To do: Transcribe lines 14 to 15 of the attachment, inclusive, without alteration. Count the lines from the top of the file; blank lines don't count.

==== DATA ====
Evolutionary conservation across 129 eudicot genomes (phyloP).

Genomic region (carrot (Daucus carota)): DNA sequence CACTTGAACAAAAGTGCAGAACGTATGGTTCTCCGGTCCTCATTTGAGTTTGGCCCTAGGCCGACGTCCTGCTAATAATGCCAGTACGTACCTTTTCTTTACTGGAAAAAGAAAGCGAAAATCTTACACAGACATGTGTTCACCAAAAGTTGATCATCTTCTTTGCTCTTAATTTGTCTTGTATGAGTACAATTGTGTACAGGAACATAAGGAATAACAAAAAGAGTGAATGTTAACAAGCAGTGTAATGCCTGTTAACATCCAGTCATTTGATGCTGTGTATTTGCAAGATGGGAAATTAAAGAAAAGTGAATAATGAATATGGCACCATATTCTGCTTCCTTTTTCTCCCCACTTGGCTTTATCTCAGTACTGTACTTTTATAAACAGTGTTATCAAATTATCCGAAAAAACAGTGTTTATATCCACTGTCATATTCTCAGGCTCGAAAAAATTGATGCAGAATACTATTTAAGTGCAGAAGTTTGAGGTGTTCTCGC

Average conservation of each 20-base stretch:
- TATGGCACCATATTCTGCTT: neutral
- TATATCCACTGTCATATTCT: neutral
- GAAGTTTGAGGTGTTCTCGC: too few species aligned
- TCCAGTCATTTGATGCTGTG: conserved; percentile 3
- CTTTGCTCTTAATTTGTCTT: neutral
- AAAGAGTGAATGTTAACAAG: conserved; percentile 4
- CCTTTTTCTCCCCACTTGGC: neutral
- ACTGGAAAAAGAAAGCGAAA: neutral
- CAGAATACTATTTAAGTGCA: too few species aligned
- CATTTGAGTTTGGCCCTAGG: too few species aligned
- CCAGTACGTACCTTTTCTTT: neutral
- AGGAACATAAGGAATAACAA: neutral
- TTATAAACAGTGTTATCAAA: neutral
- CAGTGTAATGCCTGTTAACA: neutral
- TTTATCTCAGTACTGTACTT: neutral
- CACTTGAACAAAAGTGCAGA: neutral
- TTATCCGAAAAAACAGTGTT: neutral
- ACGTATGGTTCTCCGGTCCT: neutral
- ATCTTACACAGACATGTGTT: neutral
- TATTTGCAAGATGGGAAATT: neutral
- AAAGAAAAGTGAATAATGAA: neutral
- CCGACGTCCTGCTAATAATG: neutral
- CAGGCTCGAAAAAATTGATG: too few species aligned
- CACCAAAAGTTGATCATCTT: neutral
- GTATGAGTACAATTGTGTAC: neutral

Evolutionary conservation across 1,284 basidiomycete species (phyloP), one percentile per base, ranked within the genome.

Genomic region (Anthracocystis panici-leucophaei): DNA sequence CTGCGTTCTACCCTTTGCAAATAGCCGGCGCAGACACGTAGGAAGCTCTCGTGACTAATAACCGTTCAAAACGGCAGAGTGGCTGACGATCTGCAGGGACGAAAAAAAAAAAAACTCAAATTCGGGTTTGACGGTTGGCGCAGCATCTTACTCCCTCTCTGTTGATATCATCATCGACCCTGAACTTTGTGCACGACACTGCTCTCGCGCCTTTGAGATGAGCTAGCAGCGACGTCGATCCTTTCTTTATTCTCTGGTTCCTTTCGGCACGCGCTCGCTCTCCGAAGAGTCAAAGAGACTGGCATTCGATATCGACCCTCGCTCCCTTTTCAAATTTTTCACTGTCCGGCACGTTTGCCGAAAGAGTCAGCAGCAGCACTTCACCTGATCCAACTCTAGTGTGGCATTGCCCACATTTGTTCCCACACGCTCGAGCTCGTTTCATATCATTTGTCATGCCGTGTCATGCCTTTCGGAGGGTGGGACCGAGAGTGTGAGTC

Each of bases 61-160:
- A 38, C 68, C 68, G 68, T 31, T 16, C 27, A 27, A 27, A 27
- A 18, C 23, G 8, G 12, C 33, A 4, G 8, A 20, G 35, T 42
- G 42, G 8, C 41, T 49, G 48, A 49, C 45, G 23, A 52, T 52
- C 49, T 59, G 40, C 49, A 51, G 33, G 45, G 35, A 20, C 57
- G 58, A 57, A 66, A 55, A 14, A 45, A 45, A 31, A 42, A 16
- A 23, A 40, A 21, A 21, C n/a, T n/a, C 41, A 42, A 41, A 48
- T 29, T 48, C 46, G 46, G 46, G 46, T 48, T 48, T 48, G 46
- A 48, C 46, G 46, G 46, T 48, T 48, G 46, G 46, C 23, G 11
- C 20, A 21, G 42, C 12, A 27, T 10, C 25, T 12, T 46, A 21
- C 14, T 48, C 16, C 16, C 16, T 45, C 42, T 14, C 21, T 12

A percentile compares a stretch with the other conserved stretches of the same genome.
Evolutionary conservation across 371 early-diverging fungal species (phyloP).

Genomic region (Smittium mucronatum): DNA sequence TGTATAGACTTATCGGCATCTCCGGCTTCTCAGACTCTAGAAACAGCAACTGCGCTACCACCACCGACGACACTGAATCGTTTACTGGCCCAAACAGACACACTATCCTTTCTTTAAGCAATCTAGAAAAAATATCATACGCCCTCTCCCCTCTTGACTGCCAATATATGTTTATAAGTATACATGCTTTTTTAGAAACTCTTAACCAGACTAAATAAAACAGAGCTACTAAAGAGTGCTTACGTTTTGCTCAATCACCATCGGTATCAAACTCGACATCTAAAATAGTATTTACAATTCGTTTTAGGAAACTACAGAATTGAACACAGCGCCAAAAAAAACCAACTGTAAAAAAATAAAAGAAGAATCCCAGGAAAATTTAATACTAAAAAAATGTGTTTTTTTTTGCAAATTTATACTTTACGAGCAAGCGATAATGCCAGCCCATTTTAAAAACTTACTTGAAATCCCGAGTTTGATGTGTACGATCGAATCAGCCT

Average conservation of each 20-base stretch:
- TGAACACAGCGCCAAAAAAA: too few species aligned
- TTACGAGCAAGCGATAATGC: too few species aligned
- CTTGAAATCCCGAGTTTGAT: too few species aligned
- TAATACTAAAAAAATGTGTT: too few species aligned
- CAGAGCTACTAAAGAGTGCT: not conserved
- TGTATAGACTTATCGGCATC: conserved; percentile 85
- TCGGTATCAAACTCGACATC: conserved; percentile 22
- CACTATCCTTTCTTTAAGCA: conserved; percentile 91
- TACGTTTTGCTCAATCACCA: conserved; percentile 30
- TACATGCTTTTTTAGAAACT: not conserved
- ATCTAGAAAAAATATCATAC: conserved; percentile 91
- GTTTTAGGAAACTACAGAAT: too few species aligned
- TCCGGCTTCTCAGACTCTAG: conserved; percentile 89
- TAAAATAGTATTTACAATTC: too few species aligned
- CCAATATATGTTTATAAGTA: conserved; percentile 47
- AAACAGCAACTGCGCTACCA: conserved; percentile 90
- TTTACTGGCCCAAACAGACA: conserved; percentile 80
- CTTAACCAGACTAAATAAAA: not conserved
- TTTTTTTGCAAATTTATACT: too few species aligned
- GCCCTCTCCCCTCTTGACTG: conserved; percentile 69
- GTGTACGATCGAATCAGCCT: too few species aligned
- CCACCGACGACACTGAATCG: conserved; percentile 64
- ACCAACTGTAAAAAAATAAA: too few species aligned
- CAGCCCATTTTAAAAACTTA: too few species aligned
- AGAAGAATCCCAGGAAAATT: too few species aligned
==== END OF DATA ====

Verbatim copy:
- CCAGTACGTACCTTTTCTTT: neutral
- AGGAACATAAGGAATAACAA: neutral